Printing Press - Line-O-Scribe
|Printing Press - Line-O-Scribe|
|Name||Line-O-Scribe Showcard Writer|
|Make Model||Not Available|
|Part Number||Not Available|
|Storage Location||Cart by Kiln Zone|
Video of the type of press we have here.
This tool has currently not been released for use by the general membership.
Please contact Ashley or one of the authorized users listed below for training. Authorized users are encouraged to train others; however, Ashley will provide final approval for new trainees to become authorized users, following a brief meet-up to observe and go over key procedures.
Three Cardinal Rules for Printing:
- Be kind to the equipment. It's a hundred-year-old press! Do not force the cylinder across if it is too low. Start high and work down, running test prints until you feel light resistance and get good ink coverage. Because the cylinder height is adjustable, you won't get the deep debossed impression you may associate with "letterpress printing." If you want to do that, visit Signal-Return, or help me buy a Vandercook ;-)
- Don't stir the ink! In fact, disturb it as little as possible. Slice into the skin, retrieve a dab of ink, and gently nudge the skin back into place. The skin protects the ink beneath.
- Clean up! Do not allow ink to dry on type, blocks, palettes, or brayers. The ink takes a while to dry (i.e., hours not minutes) but it is very difficult to remove once it cures. If you are going to take a break and leave the immediate area, you must clean the press first.
A selection of display type and printing blocks are available for printing on the press. Linoleum blocks are also great for hand-carving. The cylinder height of the press is adjustable, so blocks need not be exactly type-high, although they shouldn't be far off.
If you want to use the laser cutter to transfer art to a linoleum block, the recommended settings are Speed 45 Power 100. Unless the design is highly complex, consider outlining your graphic and cutting away the non-printing background areas by hand.
Inking is by hand. Use the glass palette and brayer. You'll want to roll out a small dab of ink on the palette until smooth (no peaks visible). Then apply to your printing surface (and only your printing surface... stray ink causes misprints, so care is rewarded).
Magnets, along with furniture, can be used to secure type or blocks to the press. You may need to be creative with your layout. Try not to scratch the surface of the press when moving magnets; instead of sliding them, lift them up using the wooden wedge.
A blank piece of paper taped to the inside of the press cover can be marked up and used for rudimentary registration.
A pump-can containing odorless mineral spirits is provided for cleaning type and the glass palette after use. Do not allow ink to dry onto any surfaces.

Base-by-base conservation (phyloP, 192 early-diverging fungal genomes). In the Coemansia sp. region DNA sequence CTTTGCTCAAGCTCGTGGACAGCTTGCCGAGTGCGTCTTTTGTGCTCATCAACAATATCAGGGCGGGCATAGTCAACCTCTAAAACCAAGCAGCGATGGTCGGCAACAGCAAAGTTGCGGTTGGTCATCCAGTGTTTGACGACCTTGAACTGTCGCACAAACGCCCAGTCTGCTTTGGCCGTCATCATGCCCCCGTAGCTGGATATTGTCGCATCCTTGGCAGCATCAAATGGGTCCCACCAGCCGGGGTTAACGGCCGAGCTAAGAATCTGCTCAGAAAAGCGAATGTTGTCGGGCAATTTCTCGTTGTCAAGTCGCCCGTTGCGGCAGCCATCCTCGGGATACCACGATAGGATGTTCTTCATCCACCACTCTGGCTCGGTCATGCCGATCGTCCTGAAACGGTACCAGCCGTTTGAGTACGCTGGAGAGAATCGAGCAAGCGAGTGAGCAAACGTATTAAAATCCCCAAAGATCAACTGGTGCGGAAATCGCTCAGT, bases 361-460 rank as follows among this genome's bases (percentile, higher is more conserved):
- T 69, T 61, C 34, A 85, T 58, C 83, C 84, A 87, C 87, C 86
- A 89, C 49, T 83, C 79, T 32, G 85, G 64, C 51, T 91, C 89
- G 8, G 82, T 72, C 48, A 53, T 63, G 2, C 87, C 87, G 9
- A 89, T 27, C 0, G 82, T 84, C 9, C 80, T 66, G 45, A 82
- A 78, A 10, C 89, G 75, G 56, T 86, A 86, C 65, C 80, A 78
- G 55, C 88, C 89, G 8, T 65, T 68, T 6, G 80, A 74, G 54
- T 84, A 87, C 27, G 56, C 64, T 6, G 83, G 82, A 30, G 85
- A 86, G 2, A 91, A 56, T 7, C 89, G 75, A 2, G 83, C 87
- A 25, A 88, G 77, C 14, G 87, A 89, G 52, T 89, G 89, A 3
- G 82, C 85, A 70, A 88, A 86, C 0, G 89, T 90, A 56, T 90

Rags containing mineral spirits must be handled properly. They can be placed in a flammables canister in the flammables cabinet. Do not throw them in household trash unless the solvent has been allowed to evaporate in a ventilated area.
For more detailed printing instructions with pictures, please see the FAQ below.
This device has very few moving parts. Maintenance is as follows:
- Do not let ink dry on type, blocks, or other surfaces.
- If the cylinder makes noise or fails to move smoothly, apply sewing machine oil to moving parts.
For other issues, please contact Ashley directly by e-mail or phone.
Authorized Users and Trainers
|Trainer Name||Certified Date|
|User Name||Authorized By||Date of Most Recent Training|
|Kevin Flory||Ashley Lesser|
|Charlie Rysenga||Kevin Flory||2016/02/06|
|David Henry||Ashley Lesser||2016/01/31|
|Gary Morin||Ashley Lesser||2018/06/24|
|Janice Morin||Ashley Lesser||2018/06/24|
|Martee Held||Ashley Lesser||2018/06/24|
|Stephen Marlow||Ashley Lesser||2018/06/24|
|Alexandra Thomas||Ashley Lesser||2019/01/13|
|Emily Lardner||Ashley Lesser||2019/01/13|
|Julien Cohen||Ashley Lesser||2019/02/09|
|Melissa Gilchrist||Ashley Lesser||2019/02/09|
Possible Model Identification
This particular press appears to be an early product of the Line-O-Scribe company of Adrian (MI). (For a brief overview of the histories of Line-O-Scribe of Adrian and Line-O-Scribe of Chicago, see this excellent article by David MacMillan and Rollande Krandall.
There's no line number or part number on the machine. Per MacMillan and Krandall, the first Line-O-Scribe patent was filed on in 1927 and issued in 1929. Assuming that this is the patent which is marked as pending, that gives us a timespan for this machine. I should note that MacMillan and Krandall's reproduction of patent 1,926,983 is a much closer--but not visually identical--match to the machine, although the lack of an equipment identifier or any patent information does seem to point to an earlier machine.
Here's a closeup of the nameplate:
There are two other possible information bits on the machine. The (bakelite?) handle is inscribed 'BC2187', and one of the side channels contains the text 'C-35 Illinois'.